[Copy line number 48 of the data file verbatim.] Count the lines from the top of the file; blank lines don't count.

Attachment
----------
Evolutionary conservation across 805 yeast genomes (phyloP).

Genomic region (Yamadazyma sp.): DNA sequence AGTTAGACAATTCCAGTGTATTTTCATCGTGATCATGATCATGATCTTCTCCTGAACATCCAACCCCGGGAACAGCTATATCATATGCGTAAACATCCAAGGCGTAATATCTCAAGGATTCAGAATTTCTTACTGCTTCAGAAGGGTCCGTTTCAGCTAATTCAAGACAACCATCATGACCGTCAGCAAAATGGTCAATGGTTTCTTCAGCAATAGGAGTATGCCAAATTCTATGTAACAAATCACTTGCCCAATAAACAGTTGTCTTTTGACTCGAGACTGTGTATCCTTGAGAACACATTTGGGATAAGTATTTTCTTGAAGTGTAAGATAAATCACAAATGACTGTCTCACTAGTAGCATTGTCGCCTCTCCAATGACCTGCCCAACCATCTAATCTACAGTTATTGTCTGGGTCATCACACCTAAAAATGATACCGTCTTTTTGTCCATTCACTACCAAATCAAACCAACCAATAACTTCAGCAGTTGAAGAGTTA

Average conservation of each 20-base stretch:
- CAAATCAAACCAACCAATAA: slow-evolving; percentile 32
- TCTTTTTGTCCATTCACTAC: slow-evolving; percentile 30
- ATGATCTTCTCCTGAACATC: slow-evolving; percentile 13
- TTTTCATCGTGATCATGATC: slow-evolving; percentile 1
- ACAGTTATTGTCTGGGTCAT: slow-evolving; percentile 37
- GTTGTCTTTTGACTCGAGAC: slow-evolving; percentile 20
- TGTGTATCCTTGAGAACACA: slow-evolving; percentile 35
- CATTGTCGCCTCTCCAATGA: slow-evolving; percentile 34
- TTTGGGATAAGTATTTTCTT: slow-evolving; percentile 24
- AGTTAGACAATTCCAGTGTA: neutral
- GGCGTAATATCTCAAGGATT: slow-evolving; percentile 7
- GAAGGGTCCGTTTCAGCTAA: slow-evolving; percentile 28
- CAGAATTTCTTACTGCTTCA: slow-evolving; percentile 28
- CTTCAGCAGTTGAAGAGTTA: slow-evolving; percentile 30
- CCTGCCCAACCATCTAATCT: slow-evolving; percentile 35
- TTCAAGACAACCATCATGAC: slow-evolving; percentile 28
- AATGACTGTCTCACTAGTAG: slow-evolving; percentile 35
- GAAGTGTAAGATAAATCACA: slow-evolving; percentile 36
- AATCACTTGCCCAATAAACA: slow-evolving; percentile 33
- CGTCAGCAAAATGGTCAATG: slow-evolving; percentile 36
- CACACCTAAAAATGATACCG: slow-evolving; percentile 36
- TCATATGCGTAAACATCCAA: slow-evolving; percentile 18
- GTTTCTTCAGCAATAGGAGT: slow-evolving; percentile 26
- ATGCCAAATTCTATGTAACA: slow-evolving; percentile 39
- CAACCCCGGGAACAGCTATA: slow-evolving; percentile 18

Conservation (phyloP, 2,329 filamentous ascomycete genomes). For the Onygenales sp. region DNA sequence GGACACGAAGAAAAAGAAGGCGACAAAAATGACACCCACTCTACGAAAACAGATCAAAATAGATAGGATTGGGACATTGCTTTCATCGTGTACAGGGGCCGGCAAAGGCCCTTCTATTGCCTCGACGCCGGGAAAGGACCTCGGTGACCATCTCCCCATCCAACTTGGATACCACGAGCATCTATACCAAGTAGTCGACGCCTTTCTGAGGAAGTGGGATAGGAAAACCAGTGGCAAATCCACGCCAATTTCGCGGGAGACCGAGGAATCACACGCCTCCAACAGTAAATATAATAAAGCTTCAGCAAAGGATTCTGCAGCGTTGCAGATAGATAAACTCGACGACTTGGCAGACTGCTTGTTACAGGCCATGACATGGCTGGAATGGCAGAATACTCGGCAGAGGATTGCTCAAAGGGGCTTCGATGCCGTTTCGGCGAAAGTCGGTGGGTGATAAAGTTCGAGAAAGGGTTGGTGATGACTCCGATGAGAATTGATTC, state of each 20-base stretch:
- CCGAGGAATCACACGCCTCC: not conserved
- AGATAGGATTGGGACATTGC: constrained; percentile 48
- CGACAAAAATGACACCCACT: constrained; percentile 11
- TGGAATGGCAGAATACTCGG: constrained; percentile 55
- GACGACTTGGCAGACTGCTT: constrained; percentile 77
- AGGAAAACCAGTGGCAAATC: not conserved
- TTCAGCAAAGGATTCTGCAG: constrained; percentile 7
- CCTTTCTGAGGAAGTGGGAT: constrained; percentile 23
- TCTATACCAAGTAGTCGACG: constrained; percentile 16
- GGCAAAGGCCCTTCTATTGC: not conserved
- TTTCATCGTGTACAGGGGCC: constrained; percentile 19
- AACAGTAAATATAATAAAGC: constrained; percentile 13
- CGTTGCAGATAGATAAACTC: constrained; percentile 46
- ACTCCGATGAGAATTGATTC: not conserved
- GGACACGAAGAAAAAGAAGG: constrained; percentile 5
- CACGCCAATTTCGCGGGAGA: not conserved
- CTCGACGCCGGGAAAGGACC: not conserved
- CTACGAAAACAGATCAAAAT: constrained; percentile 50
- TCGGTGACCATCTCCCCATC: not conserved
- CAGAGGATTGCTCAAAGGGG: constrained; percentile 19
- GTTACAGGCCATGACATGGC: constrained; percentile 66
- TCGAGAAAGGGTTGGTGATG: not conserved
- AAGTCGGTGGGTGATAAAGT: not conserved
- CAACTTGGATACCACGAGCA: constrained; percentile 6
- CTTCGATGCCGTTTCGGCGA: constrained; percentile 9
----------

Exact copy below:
- TCGGTGACCATCTCCCCATC: not conserved